My goals were (and still are)
1 Never be a slave to money Prov 30:8-9
2 Freely give to the brethren 1John 3:17
3 Grow in the nurture and admonition of the Lord with the family He gives me Deut 11:18-21
The Lord blessed that endeavor and by the end of April 2013 I had purchased a rental
But I found that I greatly enjoyed what I was doing and decided to grow it and make it into an actual business. So I sold the property in Aug 2013 and invested the profits into my online business
The Lord continued to bless it and allowed other people to invest in it.
Jan 2014 I officially made it a LLC business and grew it large enough to need my own space and bought a building the end of Feb 2014 that is my home and warehouse.
By Aug 2014 through the blessing of the Lord had paid back all my investors and have had the opportunity and freedom to travel and help whenever and wherever I can.
My vision for this business has been to disciple other families to become self reliant cultivating in them a desire to be free from slavery to a salary. To be able to create opportunities in which families would be able to learn how to produce more than they consume. To then one day see the Lord use these opportunities to bring many fathers home from the “work force”.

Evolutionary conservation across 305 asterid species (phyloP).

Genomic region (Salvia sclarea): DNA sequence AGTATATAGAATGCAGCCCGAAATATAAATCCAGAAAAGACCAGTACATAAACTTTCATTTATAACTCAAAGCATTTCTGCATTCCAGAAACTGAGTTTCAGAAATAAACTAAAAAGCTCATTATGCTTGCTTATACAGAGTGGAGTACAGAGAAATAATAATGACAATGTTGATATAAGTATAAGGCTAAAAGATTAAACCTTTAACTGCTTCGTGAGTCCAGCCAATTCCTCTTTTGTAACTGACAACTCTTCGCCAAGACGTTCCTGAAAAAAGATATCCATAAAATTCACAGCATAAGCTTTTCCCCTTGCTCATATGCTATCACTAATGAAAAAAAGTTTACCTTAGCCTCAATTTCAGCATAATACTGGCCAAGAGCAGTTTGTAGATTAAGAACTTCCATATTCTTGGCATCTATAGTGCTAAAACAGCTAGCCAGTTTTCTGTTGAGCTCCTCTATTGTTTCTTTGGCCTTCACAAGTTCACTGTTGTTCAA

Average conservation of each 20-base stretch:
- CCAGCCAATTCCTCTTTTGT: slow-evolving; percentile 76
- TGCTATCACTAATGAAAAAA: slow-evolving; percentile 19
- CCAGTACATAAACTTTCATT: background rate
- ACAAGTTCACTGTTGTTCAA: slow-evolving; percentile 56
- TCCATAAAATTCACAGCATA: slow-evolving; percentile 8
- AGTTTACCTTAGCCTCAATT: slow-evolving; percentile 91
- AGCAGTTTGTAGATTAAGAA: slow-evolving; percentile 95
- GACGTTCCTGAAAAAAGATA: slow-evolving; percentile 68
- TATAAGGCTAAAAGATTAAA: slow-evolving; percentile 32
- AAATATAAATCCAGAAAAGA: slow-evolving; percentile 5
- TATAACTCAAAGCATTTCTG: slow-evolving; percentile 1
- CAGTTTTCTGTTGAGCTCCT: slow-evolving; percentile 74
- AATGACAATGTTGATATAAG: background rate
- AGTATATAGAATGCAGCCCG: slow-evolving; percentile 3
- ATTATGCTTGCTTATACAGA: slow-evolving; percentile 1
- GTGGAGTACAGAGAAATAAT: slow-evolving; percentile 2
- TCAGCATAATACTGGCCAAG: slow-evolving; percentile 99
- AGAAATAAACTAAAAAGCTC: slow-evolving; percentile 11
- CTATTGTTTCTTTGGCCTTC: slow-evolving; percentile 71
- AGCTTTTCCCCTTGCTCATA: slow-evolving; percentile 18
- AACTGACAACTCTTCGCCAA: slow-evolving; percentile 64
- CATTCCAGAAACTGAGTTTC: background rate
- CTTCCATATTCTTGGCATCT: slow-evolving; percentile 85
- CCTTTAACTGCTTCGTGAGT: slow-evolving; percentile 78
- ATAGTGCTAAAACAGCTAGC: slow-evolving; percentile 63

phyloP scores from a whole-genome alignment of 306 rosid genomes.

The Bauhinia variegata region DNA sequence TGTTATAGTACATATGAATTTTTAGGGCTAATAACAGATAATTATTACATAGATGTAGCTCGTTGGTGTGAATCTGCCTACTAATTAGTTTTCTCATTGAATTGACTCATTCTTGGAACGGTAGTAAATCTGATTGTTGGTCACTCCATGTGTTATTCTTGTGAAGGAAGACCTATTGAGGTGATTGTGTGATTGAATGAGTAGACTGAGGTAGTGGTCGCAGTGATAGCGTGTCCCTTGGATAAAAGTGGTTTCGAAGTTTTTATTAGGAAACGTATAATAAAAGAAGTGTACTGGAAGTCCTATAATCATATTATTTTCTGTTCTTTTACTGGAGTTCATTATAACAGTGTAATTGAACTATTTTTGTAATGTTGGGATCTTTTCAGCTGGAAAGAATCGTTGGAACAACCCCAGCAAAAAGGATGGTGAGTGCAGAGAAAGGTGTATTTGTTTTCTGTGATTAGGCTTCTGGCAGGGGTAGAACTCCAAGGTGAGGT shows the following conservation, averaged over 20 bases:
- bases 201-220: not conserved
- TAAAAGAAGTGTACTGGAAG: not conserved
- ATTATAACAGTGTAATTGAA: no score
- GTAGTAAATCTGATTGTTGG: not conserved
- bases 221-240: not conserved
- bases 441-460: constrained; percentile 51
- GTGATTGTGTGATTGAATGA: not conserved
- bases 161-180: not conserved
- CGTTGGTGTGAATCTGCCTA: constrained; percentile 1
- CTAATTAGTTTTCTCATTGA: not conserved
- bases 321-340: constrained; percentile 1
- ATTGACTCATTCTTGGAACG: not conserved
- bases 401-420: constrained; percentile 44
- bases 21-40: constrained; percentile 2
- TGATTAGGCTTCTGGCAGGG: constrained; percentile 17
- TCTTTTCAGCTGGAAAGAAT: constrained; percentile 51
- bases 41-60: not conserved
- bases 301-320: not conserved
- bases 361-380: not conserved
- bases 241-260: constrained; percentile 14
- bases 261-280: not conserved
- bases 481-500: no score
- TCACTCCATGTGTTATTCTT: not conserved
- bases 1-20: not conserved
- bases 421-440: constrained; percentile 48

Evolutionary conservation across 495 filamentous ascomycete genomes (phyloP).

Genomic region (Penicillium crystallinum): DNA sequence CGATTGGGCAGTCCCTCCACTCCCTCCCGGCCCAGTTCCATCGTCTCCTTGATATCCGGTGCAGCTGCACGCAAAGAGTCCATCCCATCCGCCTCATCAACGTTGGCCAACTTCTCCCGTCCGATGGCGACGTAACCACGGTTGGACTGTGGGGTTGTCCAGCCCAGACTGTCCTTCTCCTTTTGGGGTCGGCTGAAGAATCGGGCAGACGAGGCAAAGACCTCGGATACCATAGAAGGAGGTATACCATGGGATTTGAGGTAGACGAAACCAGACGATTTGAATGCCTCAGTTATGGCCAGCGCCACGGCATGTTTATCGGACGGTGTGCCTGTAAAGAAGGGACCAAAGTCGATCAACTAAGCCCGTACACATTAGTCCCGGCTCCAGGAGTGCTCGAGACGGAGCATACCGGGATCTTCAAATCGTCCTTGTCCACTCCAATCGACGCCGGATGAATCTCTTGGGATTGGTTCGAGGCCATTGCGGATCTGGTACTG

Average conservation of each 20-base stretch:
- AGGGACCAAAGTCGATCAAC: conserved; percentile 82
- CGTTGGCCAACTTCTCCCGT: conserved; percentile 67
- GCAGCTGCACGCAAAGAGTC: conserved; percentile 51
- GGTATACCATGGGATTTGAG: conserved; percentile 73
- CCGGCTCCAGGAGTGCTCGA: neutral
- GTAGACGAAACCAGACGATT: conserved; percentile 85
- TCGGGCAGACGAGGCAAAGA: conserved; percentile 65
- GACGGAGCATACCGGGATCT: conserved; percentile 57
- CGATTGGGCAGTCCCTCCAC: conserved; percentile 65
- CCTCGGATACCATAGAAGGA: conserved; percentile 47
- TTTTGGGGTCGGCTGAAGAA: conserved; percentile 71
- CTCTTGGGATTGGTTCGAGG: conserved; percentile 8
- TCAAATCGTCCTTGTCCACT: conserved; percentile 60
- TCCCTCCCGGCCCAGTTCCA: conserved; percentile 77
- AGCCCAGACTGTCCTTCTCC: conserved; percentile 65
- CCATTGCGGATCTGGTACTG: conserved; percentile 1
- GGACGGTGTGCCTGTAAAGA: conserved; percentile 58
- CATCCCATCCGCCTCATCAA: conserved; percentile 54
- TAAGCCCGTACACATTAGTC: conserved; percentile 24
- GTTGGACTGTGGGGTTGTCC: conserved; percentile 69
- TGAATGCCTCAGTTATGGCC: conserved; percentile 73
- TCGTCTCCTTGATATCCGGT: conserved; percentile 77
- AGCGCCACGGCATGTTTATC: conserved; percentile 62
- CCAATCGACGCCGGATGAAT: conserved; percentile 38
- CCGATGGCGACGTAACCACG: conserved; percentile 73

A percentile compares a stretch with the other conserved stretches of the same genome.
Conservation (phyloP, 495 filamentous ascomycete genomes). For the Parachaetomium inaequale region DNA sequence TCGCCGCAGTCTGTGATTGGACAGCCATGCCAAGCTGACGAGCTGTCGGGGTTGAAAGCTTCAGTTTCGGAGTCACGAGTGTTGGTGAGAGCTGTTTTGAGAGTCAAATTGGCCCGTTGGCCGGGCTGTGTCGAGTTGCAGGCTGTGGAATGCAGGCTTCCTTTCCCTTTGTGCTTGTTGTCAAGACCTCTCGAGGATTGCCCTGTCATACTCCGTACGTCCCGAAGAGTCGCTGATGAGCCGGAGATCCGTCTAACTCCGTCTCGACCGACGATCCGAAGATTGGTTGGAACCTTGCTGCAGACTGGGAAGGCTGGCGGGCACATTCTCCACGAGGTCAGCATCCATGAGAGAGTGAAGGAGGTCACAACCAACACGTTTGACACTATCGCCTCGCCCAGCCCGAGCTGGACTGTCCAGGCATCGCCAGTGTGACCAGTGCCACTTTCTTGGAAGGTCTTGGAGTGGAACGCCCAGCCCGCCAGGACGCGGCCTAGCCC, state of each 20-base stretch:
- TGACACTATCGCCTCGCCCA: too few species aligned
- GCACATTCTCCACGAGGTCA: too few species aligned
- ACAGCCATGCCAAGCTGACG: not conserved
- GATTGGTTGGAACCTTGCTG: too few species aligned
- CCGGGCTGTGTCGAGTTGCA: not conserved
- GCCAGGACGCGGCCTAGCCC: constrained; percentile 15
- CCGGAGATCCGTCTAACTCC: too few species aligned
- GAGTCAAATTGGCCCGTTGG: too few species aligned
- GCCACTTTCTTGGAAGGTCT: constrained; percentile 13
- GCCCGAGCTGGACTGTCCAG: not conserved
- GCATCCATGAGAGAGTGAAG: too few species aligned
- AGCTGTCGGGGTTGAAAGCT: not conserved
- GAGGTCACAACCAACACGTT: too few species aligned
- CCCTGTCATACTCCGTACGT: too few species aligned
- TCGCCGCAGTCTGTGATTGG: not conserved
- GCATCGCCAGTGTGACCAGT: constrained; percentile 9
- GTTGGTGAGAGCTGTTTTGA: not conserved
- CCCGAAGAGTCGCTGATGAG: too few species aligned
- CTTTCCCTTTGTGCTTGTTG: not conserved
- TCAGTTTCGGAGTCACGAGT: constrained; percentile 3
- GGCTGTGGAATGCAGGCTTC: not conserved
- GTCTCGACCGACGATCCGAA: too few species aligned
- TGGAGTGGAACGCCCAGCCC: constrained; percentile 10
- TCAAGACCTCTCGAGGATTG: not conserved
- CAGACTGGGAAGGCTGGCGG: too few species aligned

By God’s grace He has blessed this endeavor.”
This is his mission statement:
The A.R.T. (Asset Redistributor Training) Foundation Rebuilding the economy one family at a time We the founders have seen a desire of many men to spiritually lead in their families, churches, and communities, to “make disciples of all the nations teaching them to observe all things that He has commanded” (Matt.28:19-20). Not a few of these men are in some way or another held back by their job. Therefore the purpose of this organization is to disciple men and their families to no longer be slaves to a wage, and train them to instead have the freedom to invest their greatest asset, their time, in their families, churches, and nations. It is our understanding that the foundation of the nation is the church and the foundation of the church is the family, and “if the foundations be destroyed what can the righteous do” (Ps. 11:3) The goal of this organization is to train men and their families how to identify, acquire, maintain, and sell assets. So that they might produce a family economy based on good stewardship, not only of finances but also of time.
When asked what kept him going his reply was, “Trust in the Lord and lean not on your own understanding in all your ways acknowledge Him and He will direct your path.”